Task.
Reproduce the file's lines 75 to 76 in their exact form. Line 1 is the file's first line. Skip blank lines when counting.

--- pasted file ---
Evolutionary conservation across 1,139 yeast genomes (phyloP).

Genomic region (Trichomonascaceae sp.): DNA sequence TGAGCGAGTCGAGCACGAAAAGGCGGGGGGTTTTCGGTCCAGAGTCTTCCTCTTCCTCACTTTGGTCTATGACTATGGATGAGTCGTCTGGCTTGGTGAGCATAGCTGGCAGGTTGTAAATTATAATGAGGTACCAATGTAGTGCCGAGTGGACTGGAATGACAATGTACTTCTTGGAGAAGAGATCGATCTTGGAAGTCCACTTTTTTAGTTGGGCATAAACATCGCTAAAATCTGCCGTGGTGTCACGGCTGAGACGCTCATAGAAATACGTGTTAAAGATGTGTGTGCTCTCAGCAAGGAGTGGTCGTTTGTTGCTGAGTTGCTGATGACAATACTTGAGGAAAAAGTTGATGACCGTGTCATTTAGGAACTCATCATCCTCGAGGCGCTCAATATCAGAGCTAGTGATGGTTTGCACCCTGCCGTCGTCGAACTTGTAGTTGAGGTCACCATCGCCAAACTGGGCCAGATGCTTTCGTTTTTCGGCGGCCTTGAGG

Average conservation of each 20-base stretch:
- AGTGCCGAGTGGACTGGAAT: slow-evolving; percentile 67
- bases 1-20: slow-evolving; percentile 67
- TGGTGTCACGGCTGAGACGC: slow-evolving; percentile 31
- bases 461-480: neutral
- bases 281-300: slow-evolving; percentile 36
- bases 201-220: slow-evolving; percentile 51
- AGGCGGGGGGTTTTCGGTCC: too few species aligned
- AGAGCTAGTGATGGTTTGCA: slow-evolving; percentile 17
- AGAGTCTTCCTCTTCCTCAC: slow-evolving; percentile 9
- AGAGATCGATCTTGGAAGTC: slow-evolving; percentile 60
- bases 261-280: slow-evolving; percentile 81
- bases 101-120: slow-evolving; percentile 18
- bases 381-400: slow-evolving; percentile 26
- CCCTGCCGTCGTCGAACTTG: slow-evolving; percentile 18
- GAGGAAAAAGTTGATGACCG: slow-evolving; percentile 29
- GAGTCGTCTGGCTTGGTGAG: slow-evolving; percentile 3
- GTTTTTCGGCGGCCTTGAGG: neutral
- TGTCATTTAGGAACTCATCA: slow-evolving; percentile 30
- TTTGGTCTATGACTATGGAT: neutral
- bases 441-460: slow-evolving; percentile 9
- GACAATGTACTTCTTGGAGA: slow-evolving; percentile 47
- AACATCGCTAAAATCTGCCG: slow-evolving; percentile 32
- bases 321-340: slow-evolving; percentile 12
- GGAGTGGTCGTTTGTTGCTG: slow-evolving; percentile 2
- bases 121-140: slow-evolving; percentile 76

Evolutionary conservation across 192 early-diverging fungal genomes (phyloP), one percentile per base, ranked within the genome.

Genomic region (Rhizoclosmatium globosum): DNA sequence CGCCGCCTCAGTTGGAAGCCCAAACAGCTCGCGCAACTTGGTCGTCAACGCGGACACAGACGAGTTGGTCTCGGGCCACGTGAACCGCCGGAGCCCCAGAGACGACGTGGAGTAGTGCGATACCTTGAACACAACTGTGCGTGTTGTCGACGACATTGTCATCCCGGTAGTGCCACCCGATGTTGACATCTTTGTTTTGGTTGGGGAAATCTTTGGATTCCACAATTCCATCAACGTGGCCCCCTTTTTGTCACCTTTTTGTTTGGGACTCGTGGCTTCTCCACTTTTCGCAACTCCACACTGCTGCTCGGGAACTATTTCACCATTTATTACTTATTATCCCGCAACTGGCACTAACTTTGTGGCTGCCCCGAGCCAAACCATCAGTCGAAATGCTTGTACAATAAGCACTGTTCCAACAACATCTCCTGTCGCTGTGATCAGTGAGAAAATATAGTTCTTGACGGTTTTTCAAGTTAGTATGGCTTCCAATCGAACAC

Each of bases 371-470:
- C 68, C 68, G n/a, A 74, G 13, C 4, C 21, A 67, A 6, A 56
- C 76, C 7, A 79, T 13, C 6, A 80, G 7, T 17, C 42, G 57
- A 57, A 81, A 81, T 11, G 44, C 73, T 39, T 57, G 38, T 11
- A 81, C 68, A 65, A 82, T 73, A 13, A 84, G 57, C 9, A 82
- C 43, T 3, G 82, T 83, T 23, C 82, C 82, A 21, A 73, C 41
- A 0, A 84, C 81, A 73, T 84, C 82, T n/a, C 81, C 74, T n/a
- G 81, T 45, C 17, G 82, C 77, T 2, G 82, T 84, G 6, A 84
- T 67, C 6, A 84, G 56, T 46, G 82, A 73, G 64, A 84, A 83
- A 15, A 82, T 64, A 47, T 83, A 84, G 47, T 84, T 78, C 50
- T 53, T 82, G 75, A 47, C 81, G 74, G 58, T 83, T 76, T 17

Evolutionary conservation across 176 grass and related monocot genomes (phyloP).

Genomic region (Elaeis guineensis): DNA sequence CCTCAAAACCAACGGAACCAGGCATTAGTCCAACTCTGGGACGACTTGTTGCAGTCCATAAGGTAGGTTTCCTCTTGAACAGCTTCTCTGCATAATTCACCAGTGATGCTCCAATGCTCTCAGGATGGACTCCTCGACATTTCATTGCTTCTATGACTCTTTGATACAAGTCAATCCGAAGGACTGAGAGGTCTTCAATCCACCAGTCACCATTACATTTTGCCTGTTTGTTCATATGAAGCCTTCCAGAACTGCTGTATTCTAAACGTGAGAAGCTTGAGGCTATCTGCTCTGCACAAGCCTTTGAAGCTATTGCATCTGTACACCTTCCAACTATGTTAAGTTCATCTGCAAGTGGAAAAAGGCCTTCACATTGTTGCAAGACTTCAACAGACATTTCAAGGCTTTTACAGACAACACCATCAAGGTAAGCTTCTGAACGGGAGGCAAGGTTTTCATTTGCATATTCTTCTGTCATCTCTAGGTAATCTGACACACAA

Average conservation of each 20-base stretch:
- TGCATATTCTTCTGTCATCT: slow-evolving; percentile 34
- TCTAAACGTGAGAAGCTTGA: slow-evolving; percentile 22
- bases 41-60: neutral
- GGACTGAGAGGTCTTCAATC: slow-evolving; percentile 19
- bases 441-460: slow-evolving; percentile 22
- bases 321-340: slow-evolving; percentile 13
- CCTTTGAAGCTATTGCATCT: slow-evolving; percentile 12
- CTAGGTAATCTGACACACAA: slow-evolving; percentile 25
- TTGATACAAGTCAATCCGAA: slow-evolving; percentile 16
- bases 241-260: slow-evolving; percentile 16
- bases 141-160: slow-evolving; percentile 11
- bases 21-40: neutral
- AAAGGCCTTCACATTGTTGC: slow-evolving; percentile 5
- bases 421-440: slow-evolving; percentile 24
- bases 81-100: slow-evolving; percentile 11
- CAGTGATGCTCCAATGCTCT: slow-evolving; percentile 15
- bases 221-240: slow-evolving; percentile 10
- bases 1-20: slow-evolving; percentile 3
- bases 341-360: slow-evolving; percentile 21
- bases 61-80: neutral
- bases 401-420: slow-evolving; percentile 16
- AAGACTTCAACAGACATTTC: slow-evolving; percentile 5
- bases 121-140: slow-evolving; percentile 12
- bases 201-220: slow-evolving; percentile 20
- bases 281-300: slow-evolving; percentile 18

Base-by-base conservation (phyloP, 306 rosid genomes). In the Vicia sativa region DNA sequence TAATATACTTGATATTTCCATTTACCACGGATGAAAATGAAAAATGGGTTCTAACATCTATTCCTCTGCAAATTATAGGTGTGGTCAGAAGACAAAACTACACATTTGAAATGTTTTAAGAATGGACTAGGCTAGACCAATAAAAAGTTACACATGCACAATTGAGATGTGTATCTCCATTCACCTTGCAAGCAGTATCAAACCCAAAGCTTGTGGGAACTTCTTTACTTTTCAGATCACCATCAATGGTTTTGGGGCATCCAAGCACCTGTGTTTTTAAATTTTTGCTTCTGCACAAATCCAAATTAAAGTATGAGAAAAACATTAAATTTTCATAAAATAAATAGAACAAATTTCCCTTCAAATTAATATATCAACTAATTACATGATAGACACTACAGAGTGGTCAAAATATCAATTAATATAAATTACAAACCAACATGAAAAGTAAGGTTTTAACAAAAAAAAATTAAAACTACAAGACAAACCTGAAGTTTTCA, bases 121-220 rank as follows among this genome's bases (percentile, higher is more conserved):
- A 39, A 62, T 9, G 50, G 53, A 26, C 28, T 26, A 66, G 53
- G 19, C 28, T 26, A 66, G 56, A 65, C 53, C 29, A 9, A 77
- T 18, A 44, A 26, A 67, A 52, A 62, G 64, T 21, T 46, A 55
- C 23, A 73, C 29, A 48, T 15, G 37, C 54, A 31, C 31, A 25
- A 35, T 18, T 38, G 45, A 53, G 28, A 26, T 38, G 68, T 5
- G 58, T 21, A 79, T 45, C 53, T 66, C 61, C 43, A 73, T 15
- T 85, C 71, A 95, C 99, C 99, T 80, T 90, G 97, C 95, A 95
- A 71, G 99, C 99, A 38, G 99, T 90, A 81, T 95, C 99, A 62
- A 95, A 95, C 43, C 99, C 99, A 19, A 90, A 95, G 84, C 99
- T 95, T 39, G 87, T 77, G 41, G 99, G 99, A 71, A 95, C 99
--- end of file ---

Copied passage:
- A 35, T 18, T 38, G 45, A 53, G 28, A 26, T 38, G 68, T 5
- G 58, T 21, A 79, T 45, C 53, T 66, C 61, C 43, A 73, T 15